Editor’s Note: Rahila Gupta is an author and journalist. She has written several books, including “Don’t Wake Me: The Ballad of Nihal Armstrong” and “Enslaved: The New British Slavery.” Follow her on Twitter: @RahilaG. The opinions expressed in this commentary are solely hers. Read more opinion at CNN.
Women have always been punching bags for men’s anger in the patriarchal systems we live in. It comes as no surprise that rates of violence are up everywhere as the pandemic and its lockdowns push women further into men’s deadly embrace.
In Turkey, with its already high rate of femicide – more than 400 women are killed every year – the release of violent men from prisons during lockdown may have further aggravated the situation. Several incidents of domestic violence were reported including the killing of one woman. Women took to the streets recently to express their fury at the brutal murder of a university student, Pinar Guletkin, by her ex-boyfriend who strangled her, stuffed her into a barrel, burned it and poured concrete over it.
Despite this appalling record on femicide, CNN reported last month that Turkey is debating its withdrawal from the Istanbul Convention, a Council of Europe (CoE) legally binding set of guidelines on combating and preventing violence against women. Critics of the treaty in Turkey claim it erodes “family values” and promotes “LGBT lifestyles.” Women’s groups in the country, fearful that violence against women will increase if the Istanbul Convention is dropped, have organized mass rallies.
But what is the evidence that international instruments work, especially in the absence of a commitment to gender equality?
The CoE’s 2018 report on Turkey found that it was in breach of the Istanbul Convention in several ways. However, there are no real repercussions, no decrease in trade or aid. Feride Acar, a former president of the group that monitors the implementation of the Convention, said limply that “it will have some negative consequences in terms of the CoE’s perspective on Turkey.” That is hardly likely to derail President Erdogan.
Since the failed coup attempt of 2016, Erdogan’s assault on democracy has redoubled with thousands of academics, journalists and soldiers behind bars without due process. Violence against the Kurds continues both in southeastern Turkey and in the invasion and occupation of Rojava, across the border in Syria, particularly targeting Kurdish women.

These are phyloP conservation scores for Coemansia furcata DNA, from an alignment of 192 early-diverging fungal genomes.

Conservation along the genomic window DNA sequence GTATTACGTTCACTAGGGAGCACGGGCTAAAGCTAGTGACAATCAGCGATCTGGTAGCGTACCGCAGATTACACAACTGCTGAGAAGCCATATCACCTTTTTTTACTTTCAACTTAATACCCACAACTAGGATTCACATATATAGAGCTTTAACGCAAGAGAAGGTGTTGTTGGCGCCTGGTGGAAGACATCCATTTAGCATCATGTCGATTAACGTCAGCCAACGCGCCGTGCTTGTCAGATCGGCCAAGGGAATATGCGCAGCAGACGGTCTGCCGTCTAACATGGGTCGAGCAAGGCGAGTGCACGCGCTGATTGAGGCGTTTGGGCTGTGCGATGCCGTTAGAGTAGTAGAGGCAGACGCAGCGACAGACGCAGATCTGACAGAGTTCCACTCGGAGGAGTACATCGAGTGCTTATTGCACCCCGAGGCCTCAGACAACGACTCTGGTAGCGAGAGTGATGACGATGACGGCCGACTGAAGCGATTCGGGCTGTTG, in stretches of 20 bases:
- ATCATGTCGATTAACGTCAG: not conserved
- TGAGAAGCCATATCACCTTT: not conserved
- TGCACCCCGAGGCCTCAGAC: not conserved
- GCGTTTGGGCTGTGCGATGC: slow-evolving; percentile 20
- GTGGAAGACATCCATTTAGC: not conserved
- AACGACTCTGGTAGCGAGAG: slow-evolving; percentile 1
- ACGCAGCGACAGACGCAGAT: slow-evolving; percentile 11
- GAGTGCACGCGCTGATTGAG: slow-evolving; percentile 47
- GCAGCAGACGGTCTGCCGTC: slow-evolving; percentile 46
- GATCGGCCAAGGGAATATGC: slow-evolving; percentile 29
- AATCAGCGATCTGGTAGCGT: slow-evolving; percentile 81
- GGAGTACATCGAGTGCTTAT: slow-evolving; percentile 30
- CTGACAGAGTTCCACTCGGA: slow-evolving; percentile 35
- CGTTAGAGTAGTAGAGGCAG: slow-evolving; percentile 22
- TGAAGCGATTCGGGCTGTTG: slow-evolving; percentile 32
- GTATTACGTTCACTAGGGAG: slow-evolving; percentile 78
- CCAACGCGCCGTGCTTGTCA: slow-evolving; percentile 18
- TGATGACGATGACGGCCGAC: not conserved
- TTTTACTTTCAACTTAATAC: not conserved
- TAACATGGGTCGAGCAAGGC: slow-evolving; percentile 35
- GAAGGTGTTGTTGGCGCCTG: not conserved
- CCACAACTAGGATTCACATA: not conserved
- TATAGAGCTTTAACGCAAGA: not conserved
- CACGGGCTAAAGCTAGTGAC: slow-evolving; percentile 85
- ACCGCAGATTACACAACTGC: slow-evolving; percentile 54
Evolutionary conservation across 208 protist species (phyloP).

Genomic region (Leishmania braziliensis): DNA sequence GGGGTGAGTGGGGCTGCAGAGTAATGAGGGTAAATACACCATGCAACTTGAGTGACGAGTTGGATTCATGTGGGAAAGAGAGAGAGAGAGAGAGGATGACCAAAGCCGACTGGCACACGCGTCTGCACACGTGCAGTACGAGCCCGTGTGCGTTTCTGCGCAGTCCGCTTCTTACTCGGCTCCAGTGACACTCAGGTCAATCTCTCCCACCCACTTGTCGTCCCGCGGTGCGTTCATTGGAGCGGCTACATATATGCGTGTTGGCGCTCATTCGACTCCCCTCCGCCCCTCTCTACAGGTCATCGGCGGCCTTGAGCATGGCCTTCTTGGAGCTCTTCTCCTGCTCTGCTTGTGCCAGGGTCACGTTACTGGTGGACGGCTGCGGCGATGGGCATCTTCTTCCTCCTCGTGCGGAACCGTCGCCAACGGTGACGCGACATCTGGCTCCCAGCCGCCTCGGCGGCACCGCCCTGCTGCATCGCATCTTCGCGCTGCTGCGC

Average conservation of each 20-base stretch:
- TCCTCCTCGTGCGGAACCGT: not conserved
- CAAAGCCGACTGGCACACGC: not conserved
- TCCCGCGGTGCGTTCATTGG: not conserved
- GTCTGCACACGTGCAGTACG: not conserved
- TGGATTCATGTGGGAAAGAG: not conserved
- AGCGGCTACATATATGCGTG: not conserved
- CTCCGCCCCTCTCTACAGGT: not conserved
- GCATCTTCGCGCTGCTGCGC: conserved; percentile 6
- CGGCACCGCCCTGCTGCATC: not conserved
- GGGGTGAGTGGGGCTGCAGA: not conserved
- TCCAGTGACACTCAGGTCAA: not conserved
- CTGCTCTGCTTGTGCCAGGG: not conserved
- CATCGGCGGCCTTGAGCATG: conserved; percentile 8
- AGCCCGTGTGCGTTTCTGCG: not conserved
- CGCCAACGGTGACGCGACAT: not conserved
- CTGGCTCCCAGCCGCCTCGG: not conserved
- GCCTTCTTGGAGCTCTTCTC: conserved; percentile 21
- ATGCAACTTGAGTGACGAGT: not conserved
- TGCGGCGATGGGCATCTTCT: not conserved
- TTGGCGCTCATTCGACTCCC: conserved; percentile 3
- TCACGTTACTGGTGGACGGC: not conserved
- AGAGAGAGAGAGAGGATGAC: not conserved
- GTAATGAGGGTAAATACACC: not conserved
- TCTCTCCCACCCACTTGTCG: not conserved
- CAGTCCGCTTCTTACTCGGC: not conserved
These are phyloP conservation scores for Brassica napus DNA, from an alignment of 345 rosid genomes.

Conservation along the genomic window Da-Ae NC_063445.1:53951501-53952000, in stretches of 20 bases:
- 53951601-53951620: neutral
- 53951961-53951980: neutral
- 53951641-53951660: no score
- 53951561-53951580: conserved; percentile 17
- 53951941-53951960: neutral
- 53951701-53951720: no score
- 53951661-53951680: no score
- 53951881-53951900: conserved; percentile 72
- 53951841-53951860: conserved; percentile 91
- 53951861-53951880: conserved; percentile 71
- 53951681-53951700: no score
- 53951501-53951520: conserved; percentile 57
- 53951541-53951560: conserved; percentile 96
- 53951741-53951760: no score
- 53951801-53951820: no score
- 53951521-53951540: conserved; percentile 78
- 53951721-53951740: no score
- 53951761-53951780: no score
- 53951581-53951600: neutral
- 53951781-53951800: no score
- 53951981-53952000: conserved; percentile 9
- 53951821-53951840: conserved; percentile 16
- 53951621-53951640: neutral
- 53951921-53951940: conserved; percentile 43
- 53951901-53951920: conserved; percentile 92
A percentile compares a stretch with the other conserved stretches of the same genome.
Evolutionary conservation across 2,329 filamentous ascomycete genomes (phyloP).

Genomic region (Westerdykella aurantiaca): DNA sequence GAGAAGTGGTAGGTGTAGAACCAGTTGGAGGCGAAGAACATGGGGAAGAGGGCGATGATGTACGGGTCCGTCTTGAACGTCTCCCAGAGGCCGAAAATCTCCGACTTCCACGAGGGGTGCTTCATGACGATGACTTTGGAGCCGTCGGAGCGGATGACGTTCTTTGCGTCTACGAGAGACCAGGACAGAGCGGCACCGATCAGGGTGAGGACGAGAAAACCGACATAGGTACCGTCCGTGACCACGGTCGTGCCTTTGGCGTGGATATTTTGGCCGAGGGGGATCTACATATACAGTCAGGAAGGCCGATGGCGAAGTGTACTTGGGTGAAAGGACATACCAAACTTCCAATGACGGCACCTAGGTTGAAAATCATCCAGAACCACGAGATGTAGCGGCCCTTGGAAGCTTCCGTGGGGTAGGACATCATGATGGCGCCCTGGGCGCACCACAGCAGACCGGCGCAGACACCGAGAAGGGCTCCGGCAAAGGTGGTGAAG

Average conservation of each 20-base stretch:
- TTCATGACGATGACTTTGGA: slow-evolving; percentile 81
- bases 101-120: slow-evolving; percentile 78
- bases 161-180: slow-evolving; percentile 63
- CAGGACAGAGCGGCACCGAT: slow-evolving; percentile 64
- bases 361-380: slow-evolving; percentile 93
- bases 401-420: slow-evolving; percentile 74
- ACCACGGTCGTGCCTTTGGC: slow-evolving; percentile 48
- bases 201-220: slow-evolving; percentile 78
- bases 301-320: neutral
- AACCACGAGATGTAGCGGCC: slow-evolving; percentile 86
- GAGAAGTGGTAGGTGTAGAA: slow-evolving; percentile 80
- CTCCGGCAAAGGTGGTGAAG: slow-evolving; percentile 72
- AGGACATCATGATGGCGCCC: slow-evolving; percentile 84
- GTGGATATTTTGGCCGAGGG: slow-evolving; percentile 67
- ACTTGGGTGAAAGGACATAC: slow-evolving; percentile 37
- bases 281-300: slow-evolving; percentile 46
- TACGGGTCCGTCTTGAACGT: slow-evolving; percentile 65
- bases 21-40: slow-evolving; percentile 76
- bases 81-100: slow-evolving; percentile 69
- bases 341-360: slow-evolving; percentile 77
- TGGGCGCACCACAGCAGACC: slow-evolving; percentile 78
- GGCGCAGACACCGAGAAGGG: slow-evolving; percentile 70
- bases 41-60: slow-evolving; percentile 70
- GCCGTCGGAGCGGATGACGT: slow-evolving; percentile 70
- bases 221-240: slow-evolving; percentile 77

Such deep-rooted state misogynism does not bode well for women seeking protection from domestic violence.
It is the Kurdish regions that have been leading the way in radical policies to support women facing violence that go far beyond the Istanbul Convention. Municipalities in Kurdish enclaves in Turkey, such as Diyarbakir and Mardin in the southeast, exploited the already existing, powerful, local mayoral system to introduce their own women-friendly democratic administrations as far back as 2007.
Local government there was run by a system of co-mayors, a man and a woman, a gender balance to be found at all levels. They introduced gender-responsive budgeting in recognition of the fact that poverty traps women in violent situations. They introduced gender-sensitive employment contracts – any married man found to be violent would have half his salary paid to his wife; a man’s contract would be terminated if polygamy or a child marriage were discovered or if he prevented his daughter or sister from going to school. They also set up and worked with women’s support centers to minimize violence, unlike the central Turkish government, which represses women’s groups who are critical of government by imprisonment of key activists and financial fines.
Now those are what I call teeth. Of course, those teeth can be and have been pulled by Erdogan. A number of democratically elected Kurdish mayors have been arrested and replaced with government trustees who reversed these women-friendly policies.
Across the border, Rojava – an autonomous administration set up by the Kurds that is technically in Syria – did not need the Istanbul Convention to set standards on violence against women either.
Rojava’s laws and policies arise from an understanding that patriarchy and capitalism go hand in hand, that both must be toppled in order to make progress on the issue of violence against women. The region understands that a culture of equality has to run right throughout society to minimize violence and that awareness raising across the population must be consistently carried out.
Rojava has produced a battery of laws to criminalize domestic violence, so-called honor crimes and killings, forced marriage, child marriage and polygamy. SARA, a Rojava-based group that supports women escaping violence, believes that violent incidents have halved since the passing of this legislation. When a man is convicted of domestic violence offences, he is put in prison and given gender equality classes. It is only when he appears to have been rehabilitated that he is taken back to his wife – if she agrees to have him back – and the situation is monitored by the local commune’s conflict resolution committee.
I am not arguing that the Istanbul Convention does not have its uses. Even its minimal standards are too radical for misogynist states like Turkey. What I am saying is that its uses are limited and feminist energies would be better spent in campaigning for their local municipal areas to implement the good practice models outlined above.
For the moment, the Rojava women’s revolution has the freedom of action that has been snatched from Turkey’s Kurdish enclaves, despite their attempt to fly below Erdogan’s radar. Long may it continue to inspire us all.